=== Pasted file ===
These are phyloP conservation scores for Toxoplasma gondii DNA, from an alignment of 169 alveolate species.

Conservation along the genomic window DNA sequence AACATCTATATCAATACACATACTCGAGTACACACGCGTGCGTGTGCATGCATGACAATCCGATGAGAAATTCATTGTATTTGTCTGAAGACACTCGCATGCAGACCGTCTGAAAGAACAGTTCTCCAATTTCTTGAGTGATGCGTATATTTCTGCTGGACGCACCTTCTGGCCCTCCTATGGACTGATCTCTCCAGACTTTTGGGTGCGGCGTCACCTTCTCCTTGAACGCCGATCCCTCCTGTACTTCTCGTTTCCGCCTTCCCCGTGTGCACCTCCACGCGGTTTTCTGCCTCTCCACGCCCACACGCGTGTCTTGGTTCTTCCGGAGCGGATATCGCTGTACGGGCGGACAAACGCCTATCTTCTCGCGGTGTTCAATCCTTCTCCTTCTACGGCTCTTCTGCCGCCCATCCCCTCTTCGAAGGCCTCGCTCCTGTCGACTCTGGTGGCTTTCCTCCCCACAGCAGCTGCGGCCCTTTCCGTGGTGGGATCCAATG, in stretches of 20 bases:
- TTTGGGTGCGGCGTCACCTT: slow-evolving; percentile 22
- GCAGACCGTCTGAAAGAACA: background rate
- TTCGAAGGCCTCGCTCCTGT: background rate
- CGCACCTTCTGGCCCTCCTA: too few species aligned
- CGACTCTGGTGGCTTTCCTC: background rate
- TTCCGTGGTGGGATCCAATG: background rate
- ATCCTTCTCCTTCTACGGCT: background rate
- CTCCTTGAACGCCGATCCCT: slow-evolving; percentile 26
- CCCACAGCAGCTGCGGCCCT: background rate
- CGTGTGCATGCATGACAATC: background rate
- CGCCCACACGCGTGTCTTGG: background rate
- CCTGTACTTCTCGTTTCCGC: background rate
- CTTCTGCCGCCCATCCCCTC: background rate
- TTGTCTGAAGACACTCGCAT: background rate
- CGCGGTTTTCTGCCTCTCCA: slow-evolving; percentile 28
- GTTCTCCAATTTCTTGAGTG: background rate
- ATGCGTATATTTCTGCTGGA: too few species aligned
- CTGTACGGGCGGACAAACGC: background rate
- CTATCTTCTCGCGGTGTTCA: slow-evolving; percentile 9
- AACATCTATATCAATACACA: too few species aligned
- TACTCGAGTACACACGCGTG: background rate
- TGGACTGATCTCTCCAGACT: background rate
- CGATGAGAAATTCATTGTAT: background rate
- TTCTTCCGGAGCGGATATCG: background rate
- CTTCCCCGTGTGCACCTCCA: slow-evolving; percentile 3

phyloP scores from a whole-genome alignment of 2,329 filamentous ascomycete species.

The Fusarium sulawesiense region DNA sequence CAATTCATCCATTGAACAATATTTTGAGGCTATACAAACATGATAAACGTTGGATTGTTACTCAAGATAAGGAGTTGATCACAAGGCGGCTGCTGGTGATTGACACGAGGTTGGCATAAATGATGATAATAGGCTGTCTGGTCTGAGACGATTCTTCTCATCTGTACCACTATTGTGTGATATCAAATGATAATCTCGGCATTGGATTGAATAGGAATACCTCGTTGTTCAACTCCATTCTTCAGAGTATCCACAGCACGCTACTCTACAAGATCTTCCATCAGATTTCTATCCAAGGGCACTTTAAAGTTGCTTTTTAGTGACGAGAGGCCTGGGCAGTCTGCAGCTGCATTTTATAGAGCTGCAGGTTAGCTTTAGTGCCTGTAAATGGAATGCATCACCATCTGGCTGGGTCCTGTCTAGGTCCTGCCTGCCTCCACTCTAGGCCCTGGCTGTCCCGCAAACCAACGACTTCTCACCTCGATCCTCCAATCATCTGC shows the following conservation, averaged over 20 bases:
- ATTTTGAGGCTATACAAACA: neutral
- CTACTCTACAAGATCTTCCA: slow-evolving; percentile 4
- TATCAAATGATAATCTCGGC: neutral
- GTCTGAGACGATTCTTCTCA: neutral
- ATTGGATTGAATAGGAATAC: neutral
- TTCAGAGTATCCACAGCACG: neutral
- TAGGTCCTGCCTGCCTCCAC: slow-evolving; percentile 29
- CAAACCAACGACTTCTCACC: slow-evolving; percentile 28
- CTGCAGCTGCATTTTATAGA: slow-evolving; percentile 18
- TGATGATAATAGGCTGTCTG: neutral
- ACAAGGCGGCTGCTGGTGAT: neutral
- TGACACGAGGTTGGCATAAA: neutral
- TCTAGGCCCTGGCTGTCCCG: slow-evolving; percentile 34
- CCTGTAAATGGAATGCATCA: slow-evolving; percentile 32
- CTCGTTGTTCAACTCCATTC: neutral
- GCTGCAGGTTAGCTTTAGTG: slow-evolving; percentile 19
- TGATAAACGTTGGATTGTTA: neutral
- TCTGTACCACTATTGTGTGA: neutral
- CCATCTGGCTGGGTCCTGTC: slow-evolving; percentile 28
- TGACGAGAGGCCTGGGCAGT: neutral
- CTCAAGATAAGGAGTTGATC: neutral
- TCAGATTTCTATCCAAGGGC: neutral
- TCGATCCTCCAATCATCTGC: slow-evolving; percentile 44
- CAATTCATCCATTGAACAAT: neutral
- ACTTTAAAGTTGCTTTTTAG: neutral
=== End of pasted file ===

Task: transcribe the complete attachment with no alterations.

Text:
These are phyloP conservation scores for Toxoplasma gondii DNA, from an alignment of 169 alveolate species.

Conservation along the genomic window DNA sequence AACATCTATATCAATACACATACTCGAGTACACACGCGTGCGTGTGCATGCATGACAATCCGATGAGAAATTCATTGTATTTGTCTGAAGACACTCGCATGCAGACCGTCTGAAAGAACAGTTCTCCAATTTCTTGAGTGATGCGTATATTTCTGCTGGACGCACCTTCTGGCCCTCCTATGGACTGATCTCTCCAGACTTTTGGGTGCGGCGTCACCTTCTCCTTGAACGCCGATCCCTCCTGTACTTCTCGTTTCCGCCTTCCCCGTGTGCACCTCCACGCGGTTTTCTGCCTCTCCACGCCCACACGCGTGTCTTGGTTCTTCCGGAGCGGATATCGCTGTACGGGCGGACAAACGCCTATCTTCTCGCGGTGTTCAATCCTTCTCCTTCTACGGCTCTTCTGCCGCCCATCCCCTCTTCGAAGGCCTCGCTCCTGTCGACTCTGGTGGCTTTCCTCCCCACAGCAGCTGCGGCCCTTTCCGTGGTGGGATCCAATG, in stretches of 20 bases:
- TTTGGGTGCGGCGTCACCTT: slow-evolving; percentile 22
- GCAGACCGTCTGAAAGAACA: background rate
- TTCGAAGGCCTCGCTCCTGT: background rate
- CGCACCTTCTGGCCCTCCTA: too few species aligned
- CGACTCTGGTGGCTTTCCTC: background rate
- TTCCGTGGTGGGATCCAATG: background rate
- ATCCTTCTCCTTCTACGGCT: background rate
- CTCCTTGAACGCCGATCCCT: slow-evolving; percentile 26
- CCCACAGCAGCTGCGGCCCT: background rate
- CGTGTGCATGCATGACAATC: background rate
- CGCCCACACGCGTGTCTTGG: background rate
- CCTGTACTTCTCGTTTCCGC: background rate
- CTTCTGCCGCCCATCCCCTC: background rate
- TTGTCTGAAGACACTCGCAT: background rate
- CGCGGTTTTCTGCCTCTCCA: slow-evolving; percentile 28
- GTTCTCCAATTTCTTGAGTG: background rate
- ATGCGTATATTTCTGCTGGA: too few species aligned
- CTGTACGGGCGGACAAACGC: background rate
- CTATCTTCTCGCGGTGTTCA: slow-evolving; percentile 9
- AACATCTATATCAATACACA: too few species aligned
- TACTCGAGTACACACGCGTG: background rate
- TGGACTGATCTCTCCAGACT: background rate
- CGATGAGAAATTCATTGTAT: background rate
- TTCTTCCGGAGCGGATATCG: background rate
- CTTCCCCGTGTGCACCTCCA: slow-evolving; percentile 3

phyloP scores from a whole-genome alignment of 2,329 filamentous ascomycete species.

The Fusarium sulawesiense region DNA sequence CAATTCATCCATTGAACAATATTTTGAGGCTATACAAACATGATAAACGTTGGATTGTTACTCAAGATAAGGAGTTGATCACAAGGCGGCTGCTGGTGATTGACACGAGGTTGGCATAAATGATGATAATAGGCTGTCTGGTCTGAGACGATTCTTCTCATCTGTACCACTATTGTGTGATATCAAATGATAATCTCGGCATTGGATTGAATAGGAATACCTCGTTGTTCAACTCCATTCTTCAGAGTATCCACAGCACGCTACTCTACAAGATCTTCCATCAGATTTCTATCCAAGGGCACTTTAAAGTTGCTTTTTAGTGACGAGAGGCCTGGGCAGTCTGCAGCTGCATTTTATAGAGCTGCAGGTTAGCTTTAGTGCCTGTAAATGGAATGCATCACCATCTGGCTGGGTCCTGTCTAGGTCCTGCCTGCCTCCACTCTAGGCCCTGGCTGTCCCGCAAACCAACGACTTCTCACCTCGATCCTCCAATCATCTGC shows the following conservation, averaged over 20 bases:
- ATTTTGAGGCTATACAAACA: neutral
- CTACTCTACAAGATCTTCCA: slow-evolving; percentile 4
- TATCAAATGATAATCTCGGC: neutral
- GTCTGAGACGATTCTTCTCA: neutral
- ATTGGATTGAATAGGAATAC: neutral
- TTCAGAGTATCCACAGCACG: neutral
- TAGGTCCTGCCTGCCTCCAC: slow-evolving; percentile 29
- CAAACCAACGACTTCTCACC: slow-evolving; percentile 28
- CTGCAGCTGCATTTTATAGA: slow-evolving; percentile 18
- TGATGATAATAGGCTGTCTG: neutral
- ACAAGGCGGCTGCTGGTGAT: neutral
- TGACACGAGGTTGGCATAAA: neutral
- TCTAGGCCCTGGCTGTCCCG: slow-evolving; percentile 34
- CCTGTAAATGGAATGCATCA: slow-evolving; percentile 32
- CTCGTTGTTCAACTCCATTC: neutral
- GCTGCAGGTTAGCTTTAGTG: slow-evolving; percentile 19
- TGATAAACGTTGGATTGTTA: neutral
- TCTGTACCACTATTGTGTGA: neutral
- CCATCTGGCTGGGTCCTGTC: slow-evolving; percentile 28
- TGACGAGAGGCCTGGGCAGT: neutral
- CTCAAGATAAGGAGTTGATC: neutral
- TCAGATTTCTATCCAAGGGC: neutral
- TCGATCCTCCAATCATCTGC: slow-evolving; percentile 44
- CAATTCATCCATTGAACAAT: neutral
- ACTTTAAAGTTGCTTTTTAG: neutral